For decades, Japan has been at the forefront of technological innovation across various industries including electronics and automobiles. At the end of World War II, government policy was directed towards economic resurgence. This has been instrumental in Japan’s success as the world’s third largest economy.

Being the home of iconic automobile brands such as Toyota, Nissan, Subaru, Honda, Yamaha, Mitsubishi and Mazda, it is one of the top three manufacturers in the world. In addition to providing export earnings for the economy, automobile manufacturing has also developed methodologies to run organisations effectively.

Businesses and academic institutions in Japan play an important role in the development and fine-tuning of organisational processes. Commonly cited examples of business processes include just-in-time (JIT) manufacturing (developed at Toyota), the 5S workplace organisation methodology, and tools to assist in the creation and transfer of knowledge such as the socialisation, externalisation, combination, internalisation (SECI) model.

Japan therefore, has much to offer the business traveller. The cross industrial lessons in business management, growth and operations could benefit professionals from Sri Lanka.

However, doing business in Japan comes with adherence to cultural and societal norms. As with Singapore, preparation is key to both the business case to be presented and cultural norms to be respected. When attending a business meeting, thoroughly researching and preparing for the discussion with facts will enable a fruitful discussion. It is essential to adhere to etiquette surrounding the exchange of business cards, formal attire and respect for seniors.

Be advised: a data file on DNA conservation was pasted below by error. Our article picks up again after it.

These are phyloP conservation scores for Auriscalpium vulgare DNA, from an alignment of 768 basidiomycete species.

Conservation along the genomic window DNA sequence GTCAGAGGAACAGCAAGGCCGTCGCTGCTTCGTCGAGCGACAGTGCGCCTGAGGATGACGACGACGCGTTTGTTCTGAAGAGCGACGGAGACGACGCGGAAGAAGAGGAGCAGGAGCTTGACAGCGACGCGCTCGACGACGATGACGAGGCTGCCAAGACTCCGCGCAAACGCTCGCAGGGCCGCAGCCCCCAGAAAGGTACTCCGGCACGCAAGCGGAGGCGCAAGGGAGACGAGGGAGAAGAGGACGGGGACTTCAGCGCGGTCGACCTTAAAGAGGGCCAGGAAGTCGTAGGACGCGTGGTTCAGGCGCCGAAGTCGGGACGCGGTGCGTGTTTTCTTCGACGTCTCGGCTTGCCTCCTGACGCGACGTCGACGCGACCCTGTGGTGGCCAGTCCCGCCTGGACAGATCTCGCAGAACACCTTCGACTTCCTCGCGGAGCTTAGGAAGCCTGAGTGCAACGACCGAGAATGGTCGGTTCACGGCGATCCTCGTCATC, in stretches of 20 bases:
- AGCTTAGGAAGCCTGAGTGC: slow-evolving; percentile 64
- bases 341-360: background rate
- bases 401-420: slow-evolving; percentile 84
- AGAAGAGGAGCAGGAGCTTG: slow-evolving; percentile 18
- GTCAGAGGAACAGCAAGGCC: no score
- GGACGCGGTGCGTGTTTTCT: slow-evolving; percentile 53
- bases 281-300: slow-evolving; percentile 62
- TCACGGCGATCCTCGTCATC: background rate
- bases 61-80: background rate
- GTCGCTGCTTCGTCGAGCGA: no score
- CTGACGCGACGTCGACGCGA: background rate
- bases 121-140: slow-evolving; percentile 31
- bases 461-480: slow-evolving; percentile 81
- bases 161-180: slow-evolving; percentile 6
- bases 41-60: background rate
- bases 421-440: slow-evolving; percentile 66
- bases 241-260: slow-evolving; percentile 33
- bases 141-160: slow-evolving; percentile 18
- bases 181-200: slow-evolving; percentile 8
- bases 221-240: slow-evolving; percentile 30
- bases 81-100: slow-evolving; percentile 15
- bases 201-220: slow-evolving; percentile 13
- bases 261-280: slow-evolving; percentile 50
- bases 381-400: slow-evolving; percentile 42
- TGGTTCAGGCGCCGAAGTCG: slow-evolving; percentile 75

Japanese culture is generally collectivist in its outlook. This means that group solidarity and teamwork are important, and need to be praised over individual and individualistic efforts. Furthermore, Japanese culture places value on introversion, which means that hard sells and constant banter will not reap rewards!

Another reason to travel to Japan for business is to improve ties between our nations. In addition to cultural ties, Japan is involved in various development projects (including transport and energy infrastructure) in Sri Lanka. Existing connections between the two countries would at least provide a common ground for conversation or an opportunity for further investment and development.

Given its geographical location, Japan has immense experience in disaster management and recovery. This expertise might be useful to Sri Lankans seeking to develop mechanisms to prevent and reduce the damage resulting from extreme weather or man-made climate change.

Visiting Japan is not a one-way road. The country boasts a wealthy, tech savvy population that has a proclivity for products utilising the latest technological advances and innovative designs such as the Tamagotchi virtual pet of the 1990s. Furthermore, consumers are loyal; and when a product or service has met their expectations, a long-term relationship is on the cards.

Investment opportunities exist for various domains including food and beverage, fashion, entertainment, energy, IT, technological innovation and manufacturing. However, an appropriate local partner is necessary for doing business. Partnerships can dictate the course of the business and should therefore, be entered into carefully.

There are daily flights from Sri Lanka to Japan, usually with a transit stop. Unless you’re accustomed to the food, Japanese fare may be somewhat novel to the Sri Lankan palate with dishes such as Katsu Curry, teriyaki, tempura and ramen being popular.

However, acquainting yourself with chopstick etiquette and use is recommended – even though Japanese hosts may offer the more conventional fork.